Tech startups pitch to investors
After 3 months at Geekdom, cloud-based businesses demo their ideas
It was showtime at the Empire Theater Thursday as one dozen entrepreneurial nerds, who had spent months perfecting their ideas at Geekdom, made their pitches to potential investors.
In a sort of graduation for geeks, it was the culmination of three months of work through TechStars Cloud, a startup accelerator program.
The program and the startup companies from across the U.S. took up residence at Geekdom, a downtown-based incubator for creative techie-types.
In a scene reminiscent of the TV show "Shark Tank" each entrepreneur had 10 minutes to take the stage and take his shot, trying to convince the audience of investors that his idea was the next big thing.
"The goal today is generate interest in investors and fill our next investment round," said Luke Owen, one of four founders of TrueAbility. TrueAbility is a service that helps companies and IT professional match abilities to needs.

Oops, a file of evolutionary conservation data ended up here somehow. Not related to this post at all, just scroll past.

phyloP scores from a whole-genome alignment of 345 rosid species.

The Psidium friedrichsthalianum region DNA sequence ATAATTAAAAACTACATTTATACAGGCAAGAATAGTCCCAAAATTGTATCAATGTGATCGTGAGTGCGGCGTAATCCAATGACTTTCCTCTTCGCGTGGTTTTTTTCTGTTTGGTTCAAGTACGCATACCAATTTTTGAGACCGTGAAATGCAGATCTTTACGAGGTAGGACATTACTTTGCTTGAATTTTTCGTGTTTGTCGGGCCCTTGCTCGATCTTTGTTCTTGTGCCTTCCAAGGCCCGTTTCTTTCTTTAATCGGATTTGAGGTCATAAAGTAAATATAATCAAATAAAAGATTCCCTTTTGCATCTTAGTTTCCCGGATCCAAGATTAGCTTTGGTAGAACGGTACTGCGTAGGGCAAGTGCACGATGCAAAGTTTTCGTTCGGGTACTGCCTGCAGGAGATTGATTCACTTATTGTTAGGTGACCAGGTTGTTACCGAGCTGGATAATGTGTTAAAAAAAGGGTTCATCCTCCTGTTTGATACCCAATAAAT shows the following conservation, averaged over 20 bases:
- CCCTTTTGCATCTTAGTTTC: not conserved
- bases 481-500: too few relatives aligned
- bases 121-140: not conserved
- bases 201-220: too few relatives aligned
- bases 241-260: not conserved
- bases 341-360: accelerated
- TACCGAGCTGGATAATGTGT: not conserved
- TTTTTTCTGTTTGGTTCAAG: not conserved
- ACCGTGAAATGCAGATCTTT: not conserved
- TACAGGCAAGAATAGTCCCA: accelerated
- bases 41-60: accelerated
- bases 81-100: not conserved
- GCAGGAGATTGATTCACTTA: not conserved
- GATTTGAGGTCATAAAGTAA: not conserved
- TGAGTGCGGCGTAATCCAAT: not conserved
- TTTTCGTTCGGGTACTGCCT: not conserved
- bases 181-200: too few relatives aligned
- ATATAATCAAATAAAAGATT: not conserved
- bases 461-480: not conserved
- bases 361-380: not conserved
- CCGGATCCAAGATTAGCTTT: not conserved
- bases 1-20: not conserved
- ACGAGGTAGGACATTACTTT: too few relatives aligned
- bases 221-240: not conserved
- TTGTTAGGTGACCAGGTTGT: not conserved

"The amazing support that exists at Geekdom means if we have a legal question, there's a lawyer to help," he said. "We found our web design there at Geekdom."
Geekdom is a Rackspace-generated workspace for tech-minded people to collaborate and grow their ideas.
TrueAbility was one of two San Antonio-based startups to make the cut to participate in the TechStars Cloud program, which offers $18,000 in seed money.
The other homegrown startup is Parlevel, which basically turns vending machines into smart machines. Wireless meters inside the machines allow operators to get real-time inventory.
"The fact that we are part of TechStars and Geekdom and are part of a new movement in San Antonio, startups and tech, is life-changing," said Parlevel co-founder Luis Pablo Gonzalez.
For a list of recent stories Marilyn Moritz has done, click here.
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